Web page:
Road safety remains as one of the difficult discussions when it comes to legislation. Over the years, only a few have hurdled the legislative process and made it to become laws. Though implementation and results are due for a separate discussion, it is apparent that laws alone without the commitment to their implementation will never realize a safer environment for all road users.
Nevertheless, in 2022, four bills in the Senate have been filed in the 19th Congress. These comprise amendments to existing laws as well as road safety education. Here are the bills:
Senate Bill No. 724 – Amending the Anti-Drunk and Drugged Driving Act of 2013
This bill aims to amend the Republic Act No. 10586 or the “act penalizing persons driving under the influence of alcohol, dangerous drugs, and similar substances, and for other purposes.” Introduced by Senator Ronald “Bato” Dela Rosa, the Senate Bill will amend three sections of the existing law while portions of it not affected will remain in force and effect.
Amendments on Section 10 of the existing law compels the Land Transportation Office (LTO) to deputize traffic enforcers of the Philippine National Police, the Metropolitan Manila Development Authority (MMDA), and cities and municipalities to ensure full and effective implementation of the law.
Section 14, meanwhile, has an addendum which effectively involves the Department of Education (DepEd) to integrate road safety and drivers’ education into the K-12 curriculum.
Lastly, Section 15 amendments included the requirement of LTO to regularly conduct random terminal inspection and quick random drug tests for public utility drivers. Operators of public utility vehicles whose drivers are found positive for drug use will be made liable under the guidelines of drug-free workplaces of the Department of Labor and Employment.
Senate Bill No. 786 – Proposed Road Safety Education Act
As a spillover legislation from the 18th Congress being refiled, the Senate Bill No. 786 filed by Senator Juan Miguel Zubiri aims to establish a road safety curriculum, campaign, and training.
There will be compulsory teaching of road safety and drivers’ education in all primary and secondary schools, and educational institutions. The bill provides that Basic Road Safety and Comprehensive Drivers’ Education will be taught in all schools, whether it is public or private. Furthermore, basic road safety will be integrated in the elementary education curriculum while the drivers’ education will be incorporated in the junior and senior high school curricula.
In addition, public road safety information campaign will be undertaken by the Department of Transportation (DOTr) and University of the Philippines National Center for Transportation Studies, in coordination with other government entities and road safety advocates and organizations. The DOTr will also be tasked to develop a road safety manual that must be accessible through their website.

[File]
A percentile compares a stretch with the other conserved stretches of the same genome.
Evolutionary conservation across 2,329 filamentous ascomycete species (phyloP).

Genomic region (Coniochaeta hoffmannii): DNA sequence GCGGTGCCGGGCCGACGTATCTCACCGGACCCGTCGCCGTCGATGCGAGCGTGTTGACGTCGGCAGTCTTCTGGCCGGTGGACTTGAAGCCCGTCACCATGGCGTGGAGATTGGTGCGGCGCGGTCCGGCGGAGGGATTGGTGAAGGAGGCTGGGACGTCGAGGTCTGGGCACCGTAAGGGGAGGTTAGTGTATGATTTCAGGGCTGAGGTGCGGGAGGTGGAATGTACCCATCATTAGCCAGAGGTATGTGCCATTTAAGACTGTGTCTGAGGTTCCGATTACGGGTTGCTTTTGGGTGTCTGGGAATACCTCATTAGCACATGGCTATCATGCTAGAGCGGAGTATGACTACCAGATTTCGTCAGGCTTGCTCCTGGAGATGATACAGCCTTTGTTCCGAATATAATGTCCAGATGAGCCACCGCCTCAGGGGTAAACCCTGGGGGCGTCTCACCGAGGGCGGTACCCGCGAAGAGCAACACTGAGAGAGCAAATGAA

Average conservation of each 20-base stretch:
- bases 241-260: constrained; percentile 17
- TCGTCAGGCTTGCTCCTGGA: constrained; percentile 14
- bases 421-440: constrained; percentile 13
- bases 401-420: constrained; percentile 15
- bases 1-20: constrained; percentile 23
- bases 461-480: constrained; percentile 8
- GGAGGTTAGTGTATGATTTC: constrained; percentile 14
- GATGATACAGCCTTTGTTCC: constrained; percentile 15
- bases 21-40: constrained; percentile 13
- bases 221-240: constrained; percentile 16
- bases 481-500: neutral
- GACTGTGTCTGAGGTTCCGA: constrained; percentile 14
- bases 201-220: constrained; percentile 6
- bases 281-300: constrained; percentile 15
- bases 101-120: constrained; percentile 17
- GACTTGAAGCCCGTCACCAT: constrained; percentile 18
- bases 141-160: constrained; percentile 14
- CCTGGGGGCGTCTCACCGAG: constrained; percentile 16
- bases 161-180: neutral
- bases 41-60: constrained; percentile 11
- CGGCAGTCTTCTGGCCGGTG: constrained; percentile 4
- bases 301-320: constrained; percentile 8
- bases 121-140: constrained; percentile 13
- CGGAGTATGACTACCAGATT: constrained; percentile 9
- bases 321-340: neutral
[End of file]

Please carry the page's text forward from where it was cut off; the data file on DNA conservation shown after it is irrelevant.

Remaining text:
Also, road safety training will be carried out for traffic enforcers to educate them on matters such as traffic violations and apprehension procedures.
Senate Bill No. 954 – Proposed Road Safety and Comprehensive Drivers’ Education Act
The bill filed by Senator Grace Poe aims to institutionalize the mandatory integration of basic road safety and comprehensive drivers’ education in the enhanced basic education curriculum. It will involve the DepEd, Commission on Higher Education, DOTr, LTO, Land Transportation Franchising and Regulatory Board, and the MMDA to formulate and implement the said subjects in basic and higher education.
The funding requirement for this bill, once enacted, will be sourced as a line item under the budget of DepEd under the General Appropriations (national budget). It will also be sourced from the Special Road Safety Fund as created under Republic Act No. 8794.
Senate Bill No. 1514 – Proposed Requirement of Teaching Basic Road Safety and Comprehensive Drivers’ Education
The prevention of increasing incidence and prevalence of deaths and injuries, property damage, and economic losses is the core objective of Senate Bill No. 1514 filed by Senator Ramon Bong Revilla, Jr.
The proposed measure, similar to the previous two bills filed, seeks to include Basic Road Safety and Comprehensive Drivers’ Education to the K-12 program. It cited that most adults have little or no knowledge of basic road safety and traffic rules and regulations.
In terms of funding, the implementation of the bill, once enacted, will be charged from the Road Safety Fund (7.5% of the Motor Vehicle User’s Charge).
Every year, bills like these are being filed in Congress whether in the upper house (Senate) or the lower house (House of Representatives). These four primarily aim to further reduce incidence of drunk- and drugged-driving as well as integrate road safety in formal education across all levels.
The most recent legislation which hurdled the legislative process and eventually became a law was the Republic Act No. 10913 or the Anti-Distracted Driving Act way back in 2016. Thus, leaders are expected to act on several measures that has been moving back and forth in the Congress and to shepherd these toward becoming laws.
Since then, there are several unique bills filed including that of creating a body that would independently undertake road safety efforts and coordinate with all transport-related instrumentalities. However, considering the limited budget of the government as well as the effort to right-size the bureaucracy, it is likely that road safety, despite its miniscule budget requirement for institutionalization, will remain on the sidelines of national priority.